Back in 2009, before we had even contemplated the adventure that is parenthood, my husband and I went on a different adventure: a month campervanning around New Zealand. While there, we ticked a few obligatory activities off the list: bungee jumping [check]; horse riding [check]; single-track mountain biking [check]; sky diving [him, not me. You will never catch me in a plane that tiny]; and white water rafting. I was really looking forward to this last one. My mum had done it. How hardcore could it be?
I had no idea about grades.
My mum has rafted a Grade 3 river (intermediate: still impressive, mum). Ours was Grade 5.
A quick Wikipedia search has since provided me with the following information:
“Grade 5: extremely long, obstructed, or very violent rapids which expose a paddler to added risk… swims are dangerous, and rescue is often difficult even for experts.”
On top of this, due to adverse weather the previous week, they’d cancelled all trips as the river was deemed too dangerous.
At the time, I was not armed with this information. It didn’t take long for the nerves to kick in, mind. When even the guides (who navigate the river day in, day out) look excited, you get a pretty good idea it’s not going to be smooth sailing.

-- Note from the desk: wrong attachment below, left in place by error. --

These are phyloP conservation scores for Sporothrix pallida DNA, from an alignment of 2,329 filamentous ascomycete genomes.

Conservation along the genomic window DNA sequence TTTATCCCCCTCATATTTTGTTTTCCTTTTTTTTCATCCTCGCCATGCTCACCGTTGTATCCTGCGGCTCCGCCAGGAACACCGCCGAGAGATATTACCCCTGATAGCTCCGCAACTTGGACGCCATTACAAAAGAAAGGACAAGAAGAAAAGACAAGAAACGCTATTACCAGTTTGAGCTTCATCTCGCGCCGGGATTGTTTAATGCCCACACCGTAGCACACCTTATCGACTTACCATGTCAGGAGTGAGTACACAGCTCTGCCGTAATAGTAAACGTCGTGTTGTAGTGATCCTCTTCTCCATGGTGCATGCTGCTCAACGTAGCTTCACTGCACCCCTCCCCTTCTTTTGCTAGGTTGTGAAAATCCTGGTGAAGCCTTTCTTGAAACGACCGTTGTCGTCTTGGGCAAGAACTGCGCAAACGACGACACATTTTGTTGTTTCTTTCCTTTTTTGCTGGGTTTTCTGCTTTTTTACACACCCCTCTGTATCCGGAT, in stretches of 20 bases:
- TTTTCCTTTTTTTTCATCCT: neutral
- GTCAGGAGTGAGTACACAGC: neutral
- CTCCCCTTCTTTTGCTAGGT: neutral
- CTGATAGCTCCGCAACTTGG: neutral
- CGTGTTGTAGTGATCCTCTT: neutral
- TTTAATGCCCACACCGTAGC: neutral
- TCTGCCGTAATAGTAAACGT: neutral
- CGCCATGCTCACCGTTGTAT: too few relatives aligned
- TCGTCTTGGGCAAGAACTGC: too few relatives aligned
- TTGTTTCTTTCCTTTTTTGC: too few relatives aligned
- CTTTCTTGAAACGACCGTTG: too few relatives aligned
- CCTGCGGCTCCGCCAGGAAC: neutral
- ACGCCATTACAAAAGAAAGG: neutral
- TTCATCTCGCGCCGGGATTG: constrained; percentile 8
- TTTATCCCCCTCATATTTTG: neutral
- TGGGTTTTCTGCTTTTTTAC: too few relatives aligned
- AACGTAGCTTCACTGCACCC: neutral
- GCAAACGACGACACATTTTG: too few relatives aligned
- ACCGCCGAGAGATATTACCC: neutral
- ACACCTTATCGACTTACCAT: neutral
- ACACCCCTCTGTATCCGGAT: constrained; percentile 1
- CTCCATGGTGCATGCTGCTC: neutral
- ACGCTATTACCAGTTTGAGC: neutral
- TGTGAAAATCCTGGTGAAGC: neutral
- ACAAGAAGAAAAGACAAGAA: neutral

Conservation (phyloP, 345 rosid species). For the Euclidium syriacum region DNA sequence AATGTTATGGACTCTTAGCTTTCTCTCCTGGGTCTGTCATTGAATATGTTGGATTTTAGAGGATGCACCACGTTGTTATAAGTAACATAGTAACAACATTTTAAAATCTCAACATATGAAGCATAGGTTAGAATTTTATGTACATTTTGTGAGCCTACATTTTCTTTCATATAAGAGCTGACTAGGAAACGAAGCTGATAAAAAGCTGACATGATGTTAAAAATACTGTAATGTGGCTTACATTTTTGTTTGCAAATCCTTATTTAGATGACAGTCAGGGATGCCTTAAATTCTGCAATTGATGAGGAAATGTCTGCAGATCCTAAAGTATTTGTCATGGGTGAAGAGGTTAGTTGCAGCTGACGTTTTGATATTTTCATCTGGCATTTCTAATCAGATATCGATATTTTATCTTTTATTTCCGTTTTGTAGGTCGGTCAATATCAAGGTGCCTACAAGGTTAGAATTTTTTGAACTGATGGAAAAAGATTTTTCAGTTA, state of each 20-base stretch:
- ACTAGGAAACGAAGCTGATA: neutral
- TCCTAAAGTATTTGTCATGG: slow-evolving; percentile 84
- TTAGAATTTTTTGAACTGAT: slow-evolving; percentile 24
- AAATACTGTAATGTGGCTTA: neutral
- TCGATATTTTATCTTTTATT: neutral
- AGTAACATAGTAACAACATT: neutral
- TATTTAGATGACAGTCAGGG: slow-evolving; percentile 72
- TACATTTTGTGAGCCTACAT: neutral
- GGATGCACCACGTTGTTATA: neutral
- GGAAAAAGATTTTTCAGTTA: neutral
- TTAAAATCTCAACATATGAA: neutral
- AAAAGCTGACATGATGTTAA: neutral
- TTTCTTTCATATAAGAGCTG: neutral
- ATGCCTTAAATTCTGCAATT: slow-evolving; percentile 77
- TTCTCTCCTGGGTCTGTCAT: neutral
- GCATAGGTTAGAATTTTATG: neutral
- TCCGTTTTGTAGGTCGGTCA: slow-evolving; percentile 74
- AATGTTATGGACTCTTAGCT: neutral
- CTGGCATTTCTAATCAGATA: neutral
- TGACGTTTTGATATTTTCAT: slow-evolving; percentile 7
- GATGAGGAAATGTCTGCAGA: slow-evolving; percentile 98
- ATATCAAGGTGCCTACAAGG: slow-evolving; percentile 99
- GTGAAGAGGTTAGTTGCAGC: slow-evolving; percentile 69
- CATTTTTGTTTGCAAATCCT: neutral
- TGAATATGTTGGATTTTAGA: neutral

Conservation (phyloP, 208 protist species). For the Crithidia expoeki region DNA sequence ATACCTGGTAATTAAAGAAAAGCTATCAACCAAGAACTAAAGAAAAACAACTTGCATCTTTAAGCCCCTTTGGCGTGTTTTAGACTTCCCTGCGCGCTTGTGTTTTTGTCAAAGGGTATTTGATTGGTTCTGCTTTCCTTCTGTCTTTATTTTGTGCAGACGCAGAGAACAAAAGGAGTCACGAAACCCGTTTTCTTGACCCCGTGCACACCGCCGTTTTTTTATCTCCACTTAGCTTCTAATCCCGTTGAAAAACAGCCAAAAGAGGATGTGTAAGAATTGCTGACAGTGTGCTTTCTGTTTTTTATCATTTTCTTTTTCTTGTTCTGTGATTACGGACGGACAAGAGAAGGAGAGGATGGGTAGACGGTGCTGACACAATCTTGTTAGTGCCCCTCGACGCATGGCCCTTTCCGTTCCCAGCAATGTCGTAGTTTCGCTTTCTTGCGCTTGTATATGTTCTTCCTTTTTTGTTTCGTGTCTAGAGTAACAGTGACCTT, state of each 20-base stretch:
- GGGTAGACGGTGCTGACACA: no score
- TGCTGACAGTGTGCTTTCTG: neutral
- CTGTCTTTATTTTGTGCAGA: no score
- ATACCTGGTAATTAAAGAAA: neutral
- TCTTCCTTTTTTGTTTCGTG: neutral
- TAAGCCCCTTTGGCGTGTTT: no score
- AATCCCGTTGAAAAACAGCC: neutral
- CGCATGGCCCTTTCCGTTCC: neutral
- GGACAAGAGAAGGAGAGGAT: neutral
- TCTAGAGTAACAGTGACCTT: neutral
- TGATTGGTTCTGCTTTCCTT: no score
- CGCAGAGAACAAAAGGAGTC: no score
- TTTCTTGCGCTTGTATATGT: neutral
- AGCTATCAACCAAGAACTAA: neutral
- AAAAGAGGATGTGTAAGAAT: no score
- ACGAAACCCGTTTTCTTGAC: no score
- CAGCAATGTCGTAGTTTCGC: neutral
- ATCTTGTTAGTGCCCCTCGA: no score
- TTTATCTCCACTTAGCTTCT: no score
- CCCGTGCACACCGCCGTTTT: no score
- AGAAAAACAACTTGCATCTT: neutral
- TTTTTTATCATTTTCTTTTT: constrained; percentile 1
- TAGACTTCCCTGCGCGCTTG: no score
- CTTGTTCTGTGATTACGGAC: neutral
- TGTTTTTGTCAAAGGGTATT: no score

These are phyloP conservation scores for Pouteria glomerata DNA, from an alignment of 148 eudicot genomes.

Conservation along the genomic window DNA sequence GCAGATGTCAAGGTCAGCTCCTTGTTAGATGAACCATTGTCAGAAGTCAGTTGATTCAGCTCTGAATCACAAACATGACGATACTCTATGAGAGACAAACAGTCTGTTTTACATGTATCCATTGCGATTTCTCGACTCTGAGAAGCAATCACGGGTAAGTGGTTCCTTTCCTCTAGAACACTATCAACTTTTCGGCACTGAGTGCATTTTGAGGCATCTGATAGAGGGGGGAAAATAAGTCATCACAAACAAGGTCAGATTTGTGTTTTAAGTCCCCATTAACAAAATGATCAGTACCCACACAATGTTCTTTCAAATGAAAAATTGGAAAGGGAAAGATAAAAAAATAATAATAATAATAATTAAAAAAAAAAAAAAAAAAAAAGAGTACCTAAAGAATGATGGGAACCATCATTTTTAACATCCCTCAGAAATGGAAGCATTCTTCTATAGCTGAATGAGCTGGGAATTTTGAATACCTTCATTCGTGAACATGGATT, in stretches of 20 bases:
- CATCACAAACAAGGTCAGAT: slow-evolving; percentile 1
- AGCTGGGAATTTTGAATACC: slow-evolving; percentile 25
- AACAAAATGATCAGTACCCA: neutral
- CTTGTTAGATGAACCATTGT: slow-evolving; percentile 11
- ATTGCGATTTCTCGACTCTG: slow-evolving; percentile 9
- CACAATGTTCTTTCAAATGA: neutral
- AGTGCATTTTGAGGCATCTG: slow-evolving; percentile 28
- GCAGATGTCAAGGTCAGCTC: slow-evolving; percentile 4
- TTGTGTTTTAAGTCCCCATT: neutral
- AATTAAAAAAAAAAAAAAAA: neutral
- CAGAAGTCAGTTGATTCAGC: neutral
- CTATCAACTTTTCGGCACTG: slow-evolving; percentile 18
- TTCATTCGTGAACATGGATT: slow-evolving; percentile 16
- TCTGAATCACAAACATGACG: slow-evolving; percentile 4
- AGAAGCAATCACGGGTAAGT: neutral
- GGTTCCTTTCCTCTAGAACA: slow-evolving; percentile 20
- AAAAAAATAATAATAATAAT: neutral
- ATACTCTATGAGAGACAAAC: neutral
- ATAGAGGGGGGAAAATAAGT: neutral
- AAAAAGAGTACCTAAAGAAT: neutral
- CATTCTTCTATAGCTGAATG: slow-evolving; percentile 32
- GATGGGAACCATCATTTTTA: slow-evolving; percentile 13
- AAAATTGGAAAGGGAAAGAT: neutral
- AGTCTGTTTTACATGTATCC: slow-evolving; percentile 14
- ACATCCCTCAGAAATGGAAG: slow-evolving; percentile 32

The experience was
exhilarating terrifying. There were three rapid sections. And we only did two of them in the raft. Yes: we capsized.
As I got sucked under the water and dragged along the river bed, I felt strangely calm. It was only when I eventually surfaced, amidst swells of white water, trying desperately to catch a breath, that I began to panic.
And then, like a mirage, the rescue boat appeared in front of me. A girl grabbed my life jacket as I spluttered for air. I was too shocked to follow her instructions as she tried to get me onto the boat. This rescue was not going particularly well.
And then I heard a familiar voice.
“I’ve got her”.
My husband. He’d already been pulled from the water, and now he had hold of my life jacket. And at that moment, I completely relaxed, despite still being in the river; despite the fact I was still coughing up water. Because I knew something: I knew he wouldn’t let me go.
Where am I going with this tale? I guess my point is that, while the types of adventures we’re now having are very different (these days, it’s more, “Can we get the toddler to the potty in time?” rather than, “Is this river raftable?”), one thing hasn’t changed.
On those days when I’m floundering; even when I’ve already sunk below a tide of congealed Weetabix splatters and meal refusals and nappies and tantrums and baby sick, I know something.
I know my husband will walk back in and rescue us. And I know he won’t let us go.